H2FC Workshop: Hydrogen and Fuel Cell Research Challenges and Opportunities – An Industrial Perspective – 25-26 February


The H2FC Supergen Hub held an online Innovation Workshop on Thursday 25 February & Friday 26 February 2021 to bring research and industry communities together.

It explored hydrogen and fuel cell technology challenges from an industry perspective and how academic and industry can best collaborate to achieve their goals. There were talks from a number of industry leaders and key academics as well as opportunity for discussion and networking. Each session consisted of a talk from an academic and talks from key industry speakers, followed by interactive discussion with attendees.

Watch speaker videos

Session 1 slides – H2FC workshop Feb 2021

Session 2 slides – H2FC workshop Feb 2021

Session 3 slides – H2FC workshop Feb 2021

Session 4 slides – H2FC workshop Feb 2021


Thursday 25 February

11:00-11:30 Introduction

Nigel Brandon (Imperial College London)

Nigel Brandon’s research is focused on electrochemical devices for low carbon energy applications, with a particular focus on fuel cells, electrolysers, and batteries. He is Director of the UK Hydrogen and Fuel Cells SUPERGEN Hub (www.h2fcsupergen.com), and Chair of Imperials Sustainable Gas Institute (www.imperial.ac.uk/sustainable-gas-institute).  He is a founder of Ceres Power, an AIM listed fuel cell company spun out from Imperial College in 2000, a founder and Director of RFC Power a flow battery company spun out from Imperial College in 2018, and a Partner in Galvanic Energy, which offers specialist Consultancy services in the electrochemical technology space.

Jane Patterson (Ricardo)

Jane is part of the Ricardo Strategic Consulting team, based in Sussex.  She helps clients accelerate and de-risk their technology and production development through the timely delivery of Technology Strategy studies.  Her technology landscape knowledge spans for thermal engines to low carbon alternative powertrains, such as hydrogen and fuel cells.  Recent activities have included a deep dive into how the European Green Deal is shifting the market drivers for sustainable mobility.  Jane is passionate about the need to move towards holistic, life cycle thinking in the development of future technology solutions. Since joining Ricardo in 1999, she has participated in numerous consortia and multi-partner projects.  Jane represents Ricardo on the Industry Advisory Board for the UK H2FC SUPERGEN.

11:30-13:15 – Session 1 – Hydrogen policies, Systems and Applications


Nilay Shah (Imperial College London)

Nilay Shah is the Head of the Department of Chemical Engineering and formerly the Director of the Centre for Process Systems Engineering (CPSE) at Imperial, and a Chemical Engineer by training. He has co-authored over 200 technical papers on process systems modelling and engineering, design and optimisation of low carbon energy and systems, process technologies, life cycle analysis and process safety and risk assessment.  Nilay Shah has received several awards and he is particularly interested in the transfer of technology from academia to industry.

Andrew Barker (Taylor Construction Plant Limited)

(Biog to follow)

Andy Lewis (Cadent Gas)

Andy Lewis is a programme manager in the Future Networks Team at Cadent Gas Ltd, the UK’s largest gas distribution network. Across four regional networks, Cadent transport gas to around 10 million consumers. Andy is responsible for the initiation, delivery and subsequent deployment of projects to explore how gas can contribute to a low carbon future.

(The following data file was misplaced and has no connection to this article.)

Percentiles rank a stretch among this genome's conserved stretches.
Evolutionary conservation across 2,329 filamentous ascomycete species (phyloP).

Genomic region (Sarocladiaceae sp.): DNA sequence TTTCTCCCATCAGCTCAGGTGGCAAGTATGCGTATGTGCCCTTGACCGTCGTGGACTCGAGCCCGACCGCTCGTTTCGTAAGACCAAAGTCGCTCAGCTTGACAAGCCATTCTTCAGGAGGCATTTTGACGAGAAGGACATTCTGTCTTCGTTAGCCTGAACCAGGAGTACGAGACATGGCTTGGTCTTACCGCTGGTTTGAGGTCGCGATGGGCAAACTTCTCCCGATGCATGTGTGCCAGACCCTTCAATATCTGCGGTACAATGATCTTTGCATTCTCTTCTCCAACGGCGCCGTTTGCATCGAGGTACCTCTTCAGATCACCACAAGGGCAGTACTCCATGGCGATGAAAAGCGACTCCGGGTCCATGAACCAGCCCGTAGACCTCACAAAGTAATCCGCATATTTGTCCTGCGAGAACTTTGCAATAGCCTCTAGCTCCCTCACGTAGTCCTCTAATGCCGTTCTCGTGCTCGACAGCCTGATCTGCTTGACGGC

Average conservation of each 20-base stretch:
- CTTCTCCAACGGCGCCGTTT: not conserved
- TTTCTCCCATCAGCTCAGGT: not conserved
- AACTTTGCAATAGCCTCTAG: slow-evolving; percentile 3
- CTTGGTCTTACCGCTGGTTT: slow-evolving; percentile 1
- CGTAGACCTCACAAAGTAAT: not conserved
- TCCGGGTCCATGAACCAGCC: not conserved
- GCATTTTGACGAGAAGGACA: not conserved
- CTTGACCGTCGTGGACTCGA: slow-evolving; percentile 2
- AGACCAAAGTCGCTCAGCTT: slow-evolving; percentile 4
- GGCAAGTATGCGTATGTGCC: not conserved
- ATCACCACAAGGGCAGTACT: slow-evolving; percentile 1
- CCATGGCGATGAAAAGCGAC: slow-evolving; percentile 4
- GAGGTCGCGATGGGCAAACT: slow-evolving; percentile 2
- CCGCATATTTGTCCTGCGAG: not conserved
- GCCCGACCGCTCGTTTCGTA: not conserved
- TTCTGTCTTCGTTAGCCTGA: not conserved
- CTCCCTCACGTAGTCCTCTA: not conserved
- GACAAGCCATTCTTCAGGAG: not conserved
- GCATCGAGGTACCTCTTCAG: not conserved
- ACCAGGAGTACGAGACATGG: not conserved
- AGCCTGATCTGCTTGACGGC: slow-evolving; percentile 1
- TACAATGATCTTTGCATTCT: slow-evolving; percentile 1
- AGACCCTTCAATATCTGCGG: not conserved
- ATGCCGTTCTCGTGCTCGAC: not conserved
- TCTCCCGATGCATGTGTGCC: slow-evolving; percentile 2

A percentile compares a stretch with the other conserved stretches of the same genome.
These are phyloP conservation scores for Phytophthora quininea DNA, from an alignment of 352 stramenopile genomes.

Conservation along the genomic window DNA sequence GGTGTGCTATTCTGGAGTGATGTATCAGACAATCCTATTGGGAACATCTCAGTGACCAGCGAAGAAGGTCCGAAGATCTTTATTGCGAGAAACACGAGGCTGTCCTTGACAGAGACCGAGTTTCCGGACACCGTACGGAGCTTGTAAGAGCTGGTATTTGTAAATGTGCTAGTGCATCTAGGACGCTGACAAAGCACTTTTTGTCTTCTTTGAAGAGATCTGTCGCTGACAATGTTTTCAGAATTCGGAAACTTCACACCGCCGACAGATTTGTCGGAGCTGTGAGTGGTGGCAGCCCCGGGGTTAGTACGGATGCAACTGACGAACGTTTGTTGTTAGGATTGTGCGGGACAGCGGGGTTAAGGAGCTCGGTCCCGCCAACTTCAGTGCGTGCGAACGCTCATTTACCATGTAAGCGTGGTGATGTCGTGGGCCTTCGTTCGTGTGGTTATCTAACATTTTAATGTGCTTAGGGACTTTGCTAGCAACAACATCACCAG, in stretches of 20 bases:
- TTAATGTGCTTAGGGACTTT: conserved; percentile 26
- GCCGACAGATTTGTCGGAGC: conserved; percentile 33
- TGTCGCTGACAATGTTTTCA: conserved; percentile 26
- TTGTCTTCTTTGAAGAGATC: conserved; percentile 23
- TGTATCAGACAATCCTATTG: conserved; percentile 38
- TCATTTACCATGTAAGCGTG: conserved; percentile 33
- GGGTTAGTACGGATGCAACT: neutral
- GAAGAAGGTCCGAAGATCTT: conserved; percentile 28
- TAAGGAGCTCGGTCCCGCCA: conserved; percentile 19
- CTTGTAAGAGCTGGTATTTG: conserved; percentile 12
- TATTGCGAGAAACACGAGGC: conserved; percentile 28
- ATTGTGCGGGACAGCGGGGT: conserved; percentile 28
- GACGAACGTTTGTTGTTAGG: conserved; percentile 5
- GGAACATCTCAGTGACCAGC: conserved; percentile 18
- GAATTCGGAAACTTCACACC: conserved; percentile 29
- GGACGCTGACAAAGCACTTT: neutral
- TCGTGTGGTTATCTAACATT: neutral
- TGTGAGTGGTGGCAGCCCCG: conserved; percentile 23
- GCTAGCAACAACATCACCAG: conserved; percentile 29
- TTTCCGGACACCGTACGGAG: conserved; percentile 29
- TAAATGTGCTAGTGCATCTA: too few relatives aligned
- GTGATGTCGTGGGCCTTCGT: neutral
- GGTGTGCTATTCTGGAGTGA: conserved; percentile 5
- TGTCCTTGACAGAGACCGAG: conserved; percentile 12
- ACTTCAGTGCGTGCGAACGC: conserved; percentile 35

James Walker (EMEC)

Dr James Walker is the Hydrogen Development Manager at EMEC, where he identifies, develops and contracts opportunities for EMEC to grow its hydrogen-related R&D and commercial consultancy business streams. James liaises with government and key stakeholders to address market mechanisms and business models to facilitate development of the sector. James joined EMEC in 2020, previously having worked as an analyst in the Carbon Trust energy systems team, where he carried out research on a wide range of energy decarbonisation issues, including on the role for hydrogen in delivering ‘net zero’ energy systems

Interactive topic discussion in small break out room groups.

13:45-15:30 – Session 2 – Green Hydrogen and Ammonia Production


John Irvine (St Andrew’s University)

John Irvine FRSE, FRSC has made a unique and world-leading contribution to the science of energy materials, especially fuel cell and energy conversion technologies. This research has ranged from detailed fundamental to strategic and applied science and has had major impact across academia, industry and government. Irvine’s science is highly interdisciplinary extending from Chemistry and Materials through physics, bioenergy, geoscience, engineering, economics and policy.
The quality and impact of Irvine’s research has been recognised by a number of national and international awards, including the Lord Kelvin Medal from the Royal Society of Edinburgh in 2018, the Schönbeim gold medal from the European Fuel Cell Forum in 2016, the RSC Sustainable Energy Award in 2015, with earlier RSC recognition via Materials Chemistry, Bacon and Beilby awards/medals.

Sam French (Johnson Matthey)

Sam currently works in Business Development at Johnson Matthey, leading the development of the strategy and programme for Low Carbon Hydrogen.

Previous roles at Johnson Matthey include Technology Manager for the steam reforming catalyst and technology R&D team. After moving from R&D into Business Development, he was tasked with developing a portfolio of new opportunities for processes from new feedstocks, such as biomass, waste and renewable energy. Sam represents JM on the Hydrogen Council Management Board, as well as a number of other organisations focused on solutions to decarbonisation.

Jane Patterson (Ricardo)

(as above)

Samuel Perez Ramirez (Scottish Power Renewables)

Samuel has been leveraging his 20 year experience in the generation sector and is now figuring out how the energy future will be, looking for a better society in a decarbonised world. He is involved in the electrification of heat and the hydrogen economy potential.

These days he is directly related to the design of Iberdrola’s 20MW H2 project in Puertollano, the future +800MW pipeline and the IberLyzer project.

Interactive topic discussion in small break out room groups.

Friday 26 February